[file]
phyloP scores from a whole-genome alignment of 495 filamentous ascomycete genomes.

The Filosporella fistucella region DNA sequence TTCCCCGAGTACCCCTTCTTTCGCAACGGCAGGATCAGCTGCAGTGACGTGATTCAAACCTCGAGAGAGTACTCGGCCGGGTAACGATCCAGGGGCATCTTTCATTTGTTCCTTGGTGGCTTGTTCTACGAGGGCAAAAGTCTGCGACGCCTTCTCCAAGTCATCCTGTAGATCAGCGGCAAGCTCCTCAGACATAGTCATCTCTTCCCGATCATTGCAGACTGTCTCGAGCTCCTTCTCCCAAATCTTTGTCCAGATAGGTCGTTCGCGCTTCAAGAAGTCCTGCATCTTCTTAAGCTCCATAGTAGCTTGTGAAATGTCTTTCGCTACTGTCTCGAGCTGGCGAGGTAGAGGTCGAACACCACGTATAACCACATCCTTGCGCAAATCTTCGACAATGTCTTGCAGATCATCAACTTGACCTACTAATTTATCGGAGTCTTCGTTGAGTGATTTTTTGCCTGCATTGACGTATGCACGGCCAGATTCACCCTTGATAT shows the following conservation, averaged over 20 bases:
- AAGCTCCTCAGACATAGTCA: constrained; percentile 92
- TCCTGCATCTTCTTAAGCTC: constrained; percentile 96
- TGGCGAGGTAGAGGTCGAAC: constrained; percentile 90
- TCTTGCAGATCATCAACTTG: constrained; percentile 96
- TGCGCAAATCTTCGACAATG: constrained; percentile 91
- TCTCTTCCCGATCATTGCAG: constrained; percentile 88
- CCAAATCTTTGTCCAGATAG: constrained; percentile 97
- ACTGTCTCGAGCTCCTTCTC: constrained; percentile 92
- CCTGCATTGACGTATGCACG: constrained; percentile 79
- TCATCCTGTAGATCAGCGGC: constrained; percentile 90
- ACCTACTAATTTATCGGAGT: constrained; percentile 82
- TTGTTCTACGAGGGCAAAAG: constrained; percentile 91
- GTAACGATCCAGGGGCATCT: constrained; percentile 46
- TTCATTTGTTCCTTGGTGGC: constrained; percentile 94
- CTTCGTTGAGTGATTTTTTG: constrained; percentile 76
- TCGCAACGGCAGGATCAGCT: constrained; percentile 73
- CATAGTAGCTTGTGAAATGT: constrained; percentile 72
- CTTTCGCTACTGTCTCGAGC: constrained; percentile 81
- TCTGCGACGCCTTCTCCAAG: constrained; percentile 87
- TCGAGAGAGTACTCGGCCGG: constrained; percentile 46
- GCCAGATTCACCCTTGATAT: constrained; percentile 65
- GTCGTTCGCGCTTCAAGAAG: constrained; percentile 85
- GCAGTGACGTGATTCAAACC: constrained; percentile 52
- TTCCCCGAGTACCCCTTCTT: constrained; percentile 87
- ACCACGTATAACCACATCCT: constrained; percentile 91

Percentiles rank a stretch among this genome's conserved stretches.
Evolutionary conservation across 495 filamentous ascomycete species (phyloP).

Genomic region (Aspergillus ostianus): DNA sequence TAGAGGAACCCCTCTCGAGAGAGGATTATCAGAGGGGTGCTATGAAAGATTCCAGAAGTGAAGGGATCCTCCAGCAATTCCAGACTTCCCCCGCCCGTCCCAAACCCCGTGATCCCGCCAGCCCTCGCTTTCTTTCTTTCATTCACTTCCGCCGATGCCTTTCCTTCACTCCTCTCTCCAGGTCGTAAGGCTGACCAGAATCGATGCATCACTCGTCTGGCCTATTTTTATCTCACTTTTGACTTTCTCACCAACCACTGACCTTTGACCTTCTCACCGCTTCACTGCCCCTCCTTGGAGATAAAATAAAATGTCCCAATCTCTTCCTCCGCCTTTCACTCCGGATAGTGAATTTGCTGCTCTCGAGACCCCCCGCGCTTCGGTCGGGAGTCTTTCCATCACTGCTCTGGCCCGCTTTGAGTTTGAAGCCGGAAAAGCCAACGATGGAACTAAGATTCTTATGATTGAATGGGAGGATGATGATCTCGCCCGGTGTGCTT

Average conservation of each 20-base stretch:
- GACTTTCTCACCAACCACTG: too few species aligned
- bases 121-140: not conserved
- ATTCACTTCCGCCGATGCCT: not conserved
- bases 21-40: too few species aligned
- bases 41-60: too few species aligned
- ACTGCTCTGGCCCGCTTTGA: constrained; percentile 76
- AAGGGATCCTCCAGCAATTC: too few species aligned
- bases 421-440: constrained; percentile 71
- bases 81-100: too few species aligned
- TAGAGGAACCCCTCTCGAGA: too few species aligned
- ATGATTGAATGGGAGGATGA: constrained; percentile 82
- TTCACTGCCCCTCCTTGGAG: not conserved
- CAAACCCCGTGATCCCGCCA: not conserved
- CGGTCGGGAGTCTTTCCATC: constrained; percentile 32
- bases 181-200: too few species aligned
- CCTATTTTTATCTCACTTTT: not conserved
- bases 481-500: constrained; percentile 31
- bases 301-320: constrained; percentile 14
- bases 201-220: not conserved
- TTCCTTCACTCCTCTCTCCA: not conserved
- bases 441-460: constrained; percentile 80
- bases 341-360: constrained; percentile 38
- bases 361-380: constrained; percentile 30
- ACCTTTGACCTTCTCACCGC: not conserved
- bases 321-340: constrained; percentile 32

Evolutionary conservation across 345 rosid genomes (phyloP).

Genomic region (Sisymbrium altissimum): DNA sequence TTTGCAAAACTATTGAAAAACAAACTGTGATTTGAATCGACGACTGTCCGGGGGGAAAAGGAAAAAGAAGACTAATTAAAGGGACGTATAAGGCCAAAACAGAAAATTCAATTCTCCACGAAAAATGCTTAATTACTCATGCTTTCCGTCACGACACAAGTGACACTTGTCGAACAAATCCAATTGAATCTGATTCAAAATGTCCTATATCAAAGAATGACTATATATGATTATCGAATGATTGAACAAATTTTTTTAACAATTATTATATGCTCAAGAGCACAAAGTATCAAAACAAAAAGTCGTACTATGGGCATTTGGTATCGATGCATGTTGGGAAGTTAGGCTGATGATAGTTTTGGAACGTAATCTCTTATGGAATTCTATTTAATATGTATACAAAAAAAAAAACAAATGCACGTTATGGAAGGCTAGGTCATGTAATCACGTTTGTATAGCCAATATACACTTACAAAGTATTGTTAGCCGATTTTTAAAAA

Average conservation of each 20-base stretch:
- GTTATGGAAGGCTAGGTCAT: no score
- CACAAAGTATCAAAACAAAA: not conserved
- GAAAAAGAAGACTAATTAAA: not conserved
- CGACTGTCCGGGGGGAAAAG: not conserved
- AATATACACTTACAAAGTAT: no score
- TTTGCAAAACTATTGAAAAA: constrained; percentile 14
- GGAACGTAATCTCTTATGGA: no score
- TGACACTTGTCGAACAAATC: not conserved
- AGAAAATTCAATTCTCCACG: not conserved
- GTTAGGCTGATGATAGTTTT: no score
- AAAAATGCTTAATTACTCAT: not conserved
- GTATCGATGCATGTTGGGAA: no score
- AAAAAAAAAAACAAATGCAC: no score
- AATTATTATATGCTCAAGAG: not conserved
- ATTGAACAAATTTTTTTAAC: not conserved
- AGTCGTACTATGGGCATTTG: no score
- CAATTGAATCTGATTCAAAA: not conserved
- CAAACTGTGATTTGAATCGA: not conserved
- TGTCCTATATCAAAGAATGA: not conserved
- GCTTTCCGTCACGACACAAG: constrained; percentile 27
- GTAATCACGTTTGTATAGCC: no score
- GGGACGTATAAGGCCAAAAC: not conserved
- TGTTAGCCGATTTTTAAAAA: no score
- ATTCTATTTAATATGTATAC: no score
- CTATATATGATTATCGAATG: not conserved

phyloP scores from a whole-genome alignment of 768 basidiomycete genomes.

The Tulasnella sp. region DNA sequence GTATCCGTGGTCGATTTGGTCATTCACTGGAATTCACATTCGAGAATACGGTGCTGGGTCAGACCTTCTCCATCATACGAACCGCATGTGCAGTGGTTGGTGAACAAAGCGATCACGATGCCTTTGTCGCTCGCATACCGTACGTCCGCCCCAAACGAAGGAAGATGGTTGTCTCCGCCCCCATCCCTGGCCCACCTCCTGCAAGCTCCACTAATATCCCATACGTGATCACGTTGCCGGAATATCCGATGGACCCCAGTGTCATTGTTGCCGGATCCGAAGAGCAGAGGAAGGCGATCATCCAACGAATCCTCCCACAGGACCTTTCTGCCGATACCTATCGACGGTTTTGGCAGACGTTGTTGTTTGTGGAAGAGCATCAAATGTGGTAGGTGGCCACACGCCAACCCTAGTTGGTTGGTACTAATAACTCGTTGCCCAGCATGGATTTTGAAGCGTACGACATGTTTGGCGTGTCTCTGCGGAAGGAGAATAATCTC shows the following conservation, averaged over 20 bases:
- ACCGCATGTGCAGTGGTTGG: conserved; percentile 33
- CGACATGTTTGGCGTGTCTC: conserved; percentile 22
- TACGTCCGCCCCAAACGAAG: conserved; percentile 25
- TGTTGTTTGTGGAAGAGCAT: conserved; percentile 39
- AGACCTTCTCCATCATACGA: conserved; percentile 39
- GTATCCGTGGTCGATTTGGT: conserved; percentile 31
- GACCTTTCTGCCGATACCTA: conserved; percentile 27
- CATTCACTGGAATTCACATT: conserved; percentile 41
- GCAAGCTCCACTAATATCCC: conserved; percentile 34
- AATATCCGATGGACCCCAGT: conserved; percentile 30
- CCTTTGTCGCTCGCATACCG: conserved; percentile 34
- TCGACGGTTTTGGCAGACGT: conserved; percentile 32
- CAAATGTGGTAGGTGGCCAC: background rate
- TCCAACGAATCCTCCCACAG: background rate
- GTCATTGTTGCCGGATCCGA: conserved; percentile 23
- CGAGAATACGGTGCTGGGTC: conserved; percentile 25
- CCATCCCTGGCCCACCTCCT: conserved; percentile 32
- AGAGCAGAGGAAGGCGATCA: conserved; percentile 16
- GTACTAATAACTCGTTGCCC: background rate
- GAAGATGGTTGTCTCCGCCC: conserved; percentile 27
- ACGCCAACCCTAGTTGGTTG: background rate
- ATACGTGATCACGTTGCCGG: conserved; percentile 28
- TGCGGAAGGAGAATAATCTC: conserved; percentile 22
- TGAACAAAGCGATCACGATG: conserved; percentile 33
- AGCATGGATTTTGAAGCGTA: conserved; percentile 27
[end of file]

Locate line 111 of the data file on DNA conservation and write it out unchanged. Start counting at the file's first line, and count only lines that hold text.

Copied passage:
- AGCATGGATTTTGAAGCGTA: conserved; percentile 27